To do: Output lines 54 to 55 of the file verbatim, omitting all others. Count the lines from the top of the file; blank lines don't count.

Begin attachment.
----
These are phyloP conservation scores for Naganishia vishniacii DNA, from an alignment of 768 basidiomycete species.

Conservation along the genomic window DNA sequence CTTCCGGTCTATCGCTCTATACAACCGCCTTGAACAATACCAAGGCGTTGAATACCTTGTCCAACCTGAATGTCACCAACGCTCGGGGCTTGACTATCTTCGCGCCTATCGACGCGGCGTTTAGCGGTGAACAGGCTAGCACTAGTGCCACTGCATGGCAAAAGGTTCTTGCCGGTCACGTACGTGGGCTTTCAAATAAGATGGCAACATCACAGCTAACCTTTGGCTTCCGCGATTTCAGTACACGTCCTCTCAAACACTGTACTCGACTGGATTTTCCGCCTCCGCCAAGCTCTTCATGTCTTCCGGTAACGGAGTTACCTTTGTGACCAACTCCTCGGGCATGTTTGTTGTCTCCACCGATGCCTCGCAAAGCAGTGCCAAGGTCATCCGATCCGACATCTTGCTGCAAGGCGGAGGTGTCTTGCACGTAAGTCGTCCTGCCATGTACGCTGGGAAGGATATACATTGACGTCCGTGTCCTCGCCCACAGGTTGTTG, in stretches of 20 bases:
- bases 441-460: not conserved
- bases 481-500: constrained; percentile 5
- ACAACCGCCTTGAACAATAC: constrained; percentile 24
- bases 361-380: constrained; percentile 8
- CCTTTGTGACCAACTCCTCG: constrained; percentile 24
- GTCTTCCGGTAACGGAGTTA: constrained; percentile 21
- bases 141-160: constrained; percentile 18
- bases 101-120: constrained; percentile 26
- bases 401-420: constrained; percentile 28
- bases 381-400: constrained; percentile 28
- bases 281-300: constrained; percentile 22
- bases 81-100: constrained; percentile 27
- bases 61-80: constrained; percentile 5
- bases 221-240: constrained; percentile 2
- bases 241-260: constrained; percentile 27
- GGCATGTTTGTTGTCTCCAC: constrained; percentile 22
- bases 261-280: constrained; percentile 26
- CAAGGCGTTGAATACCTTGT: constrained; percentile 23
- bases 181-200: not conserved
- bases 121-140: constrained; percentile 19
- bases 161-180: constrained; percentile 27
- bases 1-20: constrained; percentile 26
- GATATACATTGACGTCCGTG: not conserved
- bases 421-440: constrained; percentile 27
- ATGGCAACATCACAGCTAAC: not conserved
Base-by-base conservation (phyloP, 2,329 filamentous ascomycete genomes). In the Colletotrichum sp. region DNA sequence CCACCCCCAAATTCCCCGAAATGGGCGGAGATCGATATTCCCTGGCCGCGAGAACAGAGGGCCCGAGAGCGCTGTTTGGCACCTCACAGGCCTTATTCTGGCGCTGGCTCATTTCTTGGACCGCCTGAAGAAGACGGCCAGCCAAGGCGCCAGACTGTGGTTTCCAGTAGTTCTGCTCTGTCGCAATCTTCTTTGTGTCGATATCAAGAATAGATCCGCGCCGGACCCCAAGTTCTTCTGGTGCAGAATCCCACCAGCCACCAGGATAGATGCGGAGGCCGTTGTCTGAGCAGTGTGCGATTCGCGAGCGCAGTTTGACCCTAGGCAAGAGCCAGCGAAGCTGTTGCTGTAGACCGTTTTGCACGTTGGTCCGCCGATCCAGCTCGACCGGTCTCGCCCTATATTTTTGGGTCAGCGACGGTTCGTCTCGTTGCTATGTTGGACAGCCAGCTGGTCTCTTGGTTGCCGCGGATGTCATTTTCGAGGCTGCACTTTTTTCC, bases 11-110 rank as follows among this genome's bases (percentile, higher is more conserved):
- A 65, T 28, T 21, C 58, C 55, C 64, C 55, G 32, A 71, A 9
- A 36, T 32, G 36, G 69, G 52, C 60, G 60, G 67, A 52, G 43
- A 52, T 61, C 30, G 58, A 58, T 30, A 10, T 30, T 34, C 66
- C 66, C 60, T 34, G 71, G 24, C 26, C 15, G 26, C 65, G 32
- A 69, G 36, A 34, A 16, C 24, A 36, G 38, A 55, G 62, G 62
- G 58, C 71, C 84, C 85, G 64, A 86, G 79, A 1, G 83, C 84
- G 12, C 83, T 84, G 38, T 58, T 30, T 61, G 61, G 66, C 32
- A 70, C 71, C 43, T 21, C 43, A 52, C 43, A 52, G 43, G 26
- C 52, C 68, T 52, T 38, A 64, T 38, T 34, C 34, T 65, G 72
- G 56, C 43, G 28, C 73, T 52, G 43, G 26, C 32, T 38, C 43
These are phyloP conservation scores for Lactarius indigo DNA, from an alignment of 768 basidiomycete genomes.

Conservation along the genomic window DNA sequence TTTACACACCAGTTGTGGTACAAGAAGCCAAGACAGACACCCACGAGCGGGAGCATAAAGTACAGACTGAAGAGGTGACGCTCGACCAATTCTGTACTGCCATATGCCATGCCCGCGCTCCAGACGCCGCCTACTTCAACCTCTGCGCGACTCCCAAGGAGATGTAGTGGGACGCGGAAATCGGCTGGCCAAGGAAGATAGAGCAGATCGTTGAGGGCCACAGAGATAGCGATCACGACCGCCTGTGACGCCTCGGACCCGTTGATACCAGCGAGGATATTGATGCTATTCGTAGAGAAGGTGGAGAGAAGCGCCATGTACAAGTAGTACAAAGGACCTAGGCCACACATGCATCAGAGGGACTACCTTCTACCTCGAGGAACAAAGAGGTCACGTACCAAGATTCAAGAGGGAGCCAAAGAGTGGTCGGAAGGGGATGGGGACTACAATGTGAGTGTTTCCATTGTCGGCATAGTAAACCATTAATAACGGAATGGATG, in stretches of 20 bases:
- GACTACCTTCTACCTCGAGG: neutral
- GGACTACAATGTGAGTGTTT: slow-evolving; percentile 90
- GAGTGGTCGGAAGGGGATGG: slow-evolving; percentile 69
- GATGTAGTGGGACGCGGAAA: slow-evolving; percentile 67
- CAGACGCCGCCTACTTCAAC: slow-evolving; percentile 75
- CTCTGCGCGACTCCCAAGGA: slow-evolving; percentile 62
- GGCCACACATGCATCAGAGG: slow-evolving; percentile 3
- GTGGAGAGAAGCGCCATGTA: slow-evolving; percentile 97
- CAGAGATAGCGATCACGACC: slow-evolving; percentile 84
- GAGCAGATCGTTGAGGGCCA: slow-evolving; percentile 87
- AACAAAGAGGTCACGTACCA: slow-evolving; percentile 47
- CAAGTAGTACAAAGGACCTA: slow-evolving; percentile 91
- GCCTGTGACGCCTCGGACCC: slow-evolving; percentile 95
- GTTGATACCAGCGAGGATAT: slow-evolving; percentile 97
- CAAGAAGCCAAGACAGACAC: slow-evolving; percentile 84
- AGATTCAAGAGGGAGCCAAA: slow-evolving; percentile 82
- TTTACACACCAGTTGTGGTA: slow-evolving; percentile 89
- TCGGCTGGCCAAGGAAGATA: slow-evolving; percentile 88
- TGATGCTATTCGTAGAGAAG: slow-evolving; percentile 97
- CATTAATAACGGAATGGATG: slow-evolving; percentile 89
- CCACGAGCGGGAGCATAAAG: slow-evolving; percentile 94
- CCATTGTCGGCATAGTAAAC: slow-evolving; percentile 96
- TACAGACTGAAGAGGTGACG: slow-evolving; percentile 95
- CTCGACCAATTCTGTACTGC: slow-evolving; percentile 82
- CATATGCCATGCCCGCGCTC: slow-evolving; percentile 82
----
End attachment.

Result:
- GTTGATACCAGCGAGGATAT: slow-evolving; percentile 97
- CAAGAAGCCAAGACAGACAC: slow-evolving; percentile 84